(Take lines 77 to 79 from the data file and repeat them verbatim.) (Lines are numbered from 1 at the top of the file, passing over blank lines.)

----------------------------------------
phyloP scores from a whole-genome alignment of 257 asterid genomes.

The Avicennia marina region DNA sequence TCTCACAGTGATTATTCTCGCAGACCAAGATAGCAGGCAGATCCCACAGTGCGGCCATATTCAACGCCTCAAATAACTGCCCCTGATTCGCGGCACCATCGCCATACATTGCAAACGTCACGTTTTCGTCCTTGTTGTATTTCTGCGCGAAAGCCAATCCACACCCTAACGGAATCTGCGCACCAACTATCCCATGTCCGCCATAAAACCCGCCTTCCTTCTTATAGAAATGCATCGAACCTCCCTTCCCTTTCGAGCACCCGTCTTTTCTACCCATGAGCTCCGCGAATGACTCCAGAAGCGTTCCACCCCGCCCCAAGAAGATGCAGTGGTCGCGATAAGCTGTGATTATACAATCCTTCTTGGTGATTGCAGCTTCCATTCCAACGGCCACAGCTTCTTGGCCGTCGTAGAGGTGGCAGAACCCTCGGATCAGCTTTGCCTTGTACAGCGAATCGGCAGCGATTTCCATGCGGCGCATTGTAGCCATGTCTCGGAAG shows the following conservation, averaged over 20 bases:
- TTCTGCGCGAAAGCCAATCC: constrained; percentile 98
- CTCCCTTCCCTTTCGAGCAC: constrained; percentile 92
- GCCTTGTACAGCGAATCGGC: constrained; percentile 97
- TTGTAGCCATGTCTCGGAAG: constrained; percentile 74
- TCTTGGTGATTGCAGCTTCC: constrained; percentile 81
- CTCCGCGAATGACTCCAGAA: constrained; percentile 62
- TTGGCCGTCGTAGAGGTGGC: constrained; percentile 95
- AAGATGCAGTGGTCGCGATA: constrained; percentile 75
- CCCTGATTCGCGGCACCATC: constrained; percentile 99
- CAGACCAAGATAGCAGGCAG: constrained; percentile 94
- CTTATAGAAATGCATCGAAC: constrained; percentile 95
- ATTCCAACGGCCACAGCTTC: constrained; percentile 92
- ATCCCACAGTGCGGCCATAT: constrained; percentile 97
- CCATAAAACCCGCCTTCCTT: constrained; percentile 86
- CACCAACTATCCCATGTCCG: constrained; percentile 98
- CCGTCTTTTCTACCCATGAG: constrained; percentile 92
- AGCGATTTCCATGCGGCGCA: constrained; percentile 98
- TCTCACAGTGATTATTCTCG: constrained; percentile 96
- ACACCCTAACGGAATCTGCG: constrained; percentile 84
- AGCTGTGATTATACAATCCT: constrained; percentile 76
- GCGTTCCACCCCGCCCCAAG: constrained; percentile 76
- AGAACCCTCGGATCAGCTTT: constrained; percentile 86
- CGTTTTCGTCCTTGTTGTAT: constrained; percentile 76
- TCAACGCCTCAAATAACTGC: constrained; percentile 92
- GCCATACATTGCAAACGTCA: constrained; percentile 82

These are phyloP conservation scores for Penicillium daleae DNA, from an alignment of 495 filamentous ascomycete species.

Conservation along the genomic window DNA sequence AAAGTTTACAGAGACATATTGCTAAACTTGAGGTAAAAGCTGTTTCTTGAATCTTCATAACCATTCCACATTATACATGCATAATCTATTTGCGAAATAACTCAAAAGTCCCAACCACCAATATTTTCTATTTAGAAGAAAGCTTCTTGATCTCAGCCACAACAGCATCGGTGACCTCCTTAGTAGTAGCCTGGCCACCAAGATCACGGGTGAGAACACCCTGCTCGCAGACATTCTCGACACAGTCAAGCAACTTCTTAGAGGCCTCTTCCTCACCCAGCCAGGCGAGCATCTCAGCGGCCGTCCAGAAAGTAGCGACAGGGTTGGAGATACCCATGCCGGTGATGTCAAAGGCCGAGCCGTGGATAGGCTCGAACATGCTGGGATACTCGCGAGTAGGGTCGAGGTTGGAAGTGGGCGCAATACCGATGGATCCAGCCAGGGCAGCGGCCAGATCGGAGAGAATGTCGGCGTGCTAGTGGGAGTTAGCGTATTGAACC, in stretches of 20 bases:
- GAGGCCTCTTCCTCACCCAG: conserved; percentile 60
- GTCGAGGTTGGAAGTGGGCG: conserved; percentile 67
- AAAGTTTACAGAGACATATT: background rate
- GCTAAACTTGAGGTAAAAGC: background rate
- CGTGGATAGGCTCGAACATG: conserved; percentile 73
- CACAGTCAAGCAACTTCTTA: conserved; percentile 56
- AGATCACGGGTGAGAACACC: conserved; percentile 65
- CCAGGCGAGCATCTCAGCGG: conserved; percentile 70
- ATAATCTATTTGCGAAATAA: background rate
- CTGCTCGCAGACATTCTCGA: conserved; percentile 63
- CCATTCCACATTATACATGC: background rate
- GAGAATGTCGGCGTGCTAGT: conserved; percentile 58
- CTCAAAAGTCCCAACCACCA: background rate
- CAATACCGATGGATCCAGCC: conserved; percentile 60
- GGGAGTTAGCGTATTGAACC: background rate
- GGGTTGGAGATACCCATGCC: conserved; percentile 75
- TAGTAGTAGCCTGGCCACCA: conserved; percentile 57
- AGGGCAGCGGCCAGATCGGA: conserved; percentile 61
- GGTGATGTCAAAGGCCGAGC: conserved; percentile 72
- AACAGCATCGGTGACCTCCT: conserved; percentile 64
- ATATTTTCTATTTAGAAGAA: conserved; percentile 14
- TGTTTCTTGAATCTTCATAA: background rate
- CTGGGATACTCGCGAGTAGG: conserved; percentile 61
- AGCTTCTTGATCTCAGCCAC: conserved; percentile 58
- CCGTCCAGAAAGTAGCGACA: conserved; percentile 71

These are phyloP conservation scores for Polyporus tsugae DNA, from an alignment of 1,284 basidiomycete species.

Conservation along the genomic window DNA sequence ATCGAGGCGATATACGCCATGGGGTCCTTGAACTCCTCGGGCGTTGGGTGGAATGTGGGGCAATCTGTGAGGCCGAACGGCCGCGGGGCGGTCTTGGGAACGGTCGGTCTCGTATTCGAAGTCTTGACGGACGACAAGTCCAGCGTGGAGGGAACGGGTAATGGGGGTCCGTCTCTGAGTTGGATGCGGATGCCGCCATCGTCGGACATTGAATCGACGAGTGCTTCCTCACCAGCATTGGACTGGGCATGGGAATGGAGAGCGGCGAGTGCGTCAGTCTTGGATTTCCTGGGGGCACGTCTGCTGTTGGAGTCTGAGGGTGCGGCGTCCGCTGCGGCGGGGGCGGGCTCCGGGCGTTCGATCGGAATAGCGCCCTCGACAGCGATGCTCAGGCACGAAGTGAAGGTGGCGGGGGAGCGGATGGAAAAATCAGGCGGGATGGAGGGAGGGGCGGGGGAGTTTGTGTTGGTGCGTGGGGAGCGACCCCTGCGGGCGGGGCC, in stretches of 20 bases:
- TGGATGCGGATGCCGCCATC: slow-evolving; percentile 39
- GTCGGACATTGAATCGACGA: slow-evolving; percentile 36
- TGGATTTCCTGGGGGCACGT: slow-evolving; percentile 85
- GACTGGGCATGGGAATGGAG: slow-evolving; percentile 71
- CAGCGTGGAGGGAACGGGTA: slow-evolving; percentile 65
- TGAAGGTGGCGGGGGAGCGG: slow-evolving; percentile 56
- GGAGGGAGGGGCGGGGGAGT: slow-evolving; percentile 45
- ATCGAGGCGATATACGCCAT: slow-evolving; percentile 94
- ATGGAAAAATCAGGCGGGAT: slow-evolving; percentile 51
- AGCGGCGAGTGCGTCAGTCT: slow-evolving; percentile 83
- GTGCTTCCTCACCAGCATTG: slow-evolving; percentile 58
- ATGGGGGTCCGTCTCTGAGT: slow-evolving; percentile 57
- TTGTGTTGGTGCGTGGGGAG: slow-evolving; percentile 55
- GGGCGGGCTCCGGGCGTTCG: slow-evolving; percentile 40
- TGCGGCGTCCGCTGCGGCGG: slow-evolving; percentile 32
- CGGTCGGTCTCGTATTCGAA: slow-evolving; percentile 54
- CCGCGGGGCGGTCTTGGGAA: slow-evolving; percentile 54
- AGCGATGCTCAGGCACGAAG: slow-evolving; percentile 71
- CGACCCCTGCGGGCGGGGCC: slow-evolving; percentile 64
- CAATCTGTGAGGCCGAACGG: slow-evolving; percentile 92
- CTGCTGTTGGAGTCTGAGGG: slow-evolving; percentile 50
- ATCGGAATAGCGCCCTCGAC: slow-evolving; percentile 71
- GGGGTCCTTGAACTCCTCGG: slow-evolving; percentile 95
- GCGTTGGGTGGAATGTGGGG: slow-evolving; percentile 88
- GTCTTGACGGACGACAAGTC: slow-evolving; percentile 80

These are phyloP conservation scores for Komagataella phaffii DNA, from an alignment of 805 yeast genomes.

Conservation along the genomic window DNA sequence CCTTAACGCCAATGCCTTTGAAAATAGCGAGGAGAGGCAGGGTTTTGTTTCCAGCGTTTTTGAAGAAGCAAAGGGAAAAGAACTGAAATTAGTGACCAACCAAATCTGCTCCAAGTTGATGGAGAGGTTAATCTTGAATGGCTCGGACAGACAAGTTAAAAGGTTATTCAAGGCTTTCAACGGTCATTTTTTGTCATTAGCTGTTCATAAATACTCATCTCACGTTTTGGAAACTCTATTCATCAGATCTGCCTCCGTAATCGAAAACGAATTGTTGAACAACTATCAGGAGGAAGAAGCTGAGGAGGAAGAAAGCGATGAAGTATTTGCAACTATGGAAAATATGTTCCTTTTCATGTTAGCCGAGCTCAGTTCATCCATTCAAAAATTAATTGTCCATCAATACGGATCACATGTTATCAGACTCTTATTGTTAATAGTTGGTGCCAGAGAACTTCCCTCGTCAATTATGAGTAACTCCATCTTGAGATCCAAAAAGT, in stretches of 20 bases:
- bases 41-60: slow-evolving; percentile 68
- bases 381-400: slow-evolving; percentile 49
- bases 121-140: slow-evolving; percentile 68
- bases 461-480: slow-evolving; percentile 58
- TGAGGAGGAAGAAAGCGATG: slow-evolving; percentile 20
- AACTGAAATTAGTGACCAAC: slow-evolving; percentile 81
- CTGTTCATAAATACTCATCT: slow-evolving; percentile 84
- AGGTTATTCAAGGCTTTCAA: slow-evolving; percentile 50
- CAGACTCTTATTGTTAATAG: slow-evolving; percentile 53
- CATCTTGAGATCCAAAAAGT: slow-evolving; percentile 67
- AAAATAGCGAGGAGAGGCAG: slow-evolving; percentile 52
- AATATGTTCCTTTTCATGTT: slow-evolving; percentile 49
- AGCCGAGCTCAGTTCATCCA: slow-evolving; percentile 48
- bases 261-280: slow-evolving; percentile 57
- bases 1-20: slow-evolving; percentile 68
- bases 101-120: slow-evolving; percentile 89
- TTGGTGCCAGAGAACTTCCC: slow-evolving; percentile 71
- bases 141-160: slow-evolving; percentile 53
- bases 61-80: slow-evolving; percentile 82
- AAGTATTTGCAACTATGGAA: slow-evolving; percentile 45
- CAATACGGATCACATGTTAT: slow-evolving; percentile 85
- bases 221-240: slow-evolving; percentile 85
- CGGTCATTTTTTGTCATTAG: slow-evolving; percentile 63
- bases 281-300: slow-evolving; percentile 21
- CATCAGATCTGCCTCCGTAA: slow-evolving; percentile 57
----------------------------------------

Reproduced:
- CTGCTGTTGGAGTCTGAGGG: slow-evolving; percentile 50
- ATCGGAATAGCGCCCTCGAC: slow-evolving; percentile 71
- GGGGTCCTTGAACTCCTCGG: slow-evolving; percentile 95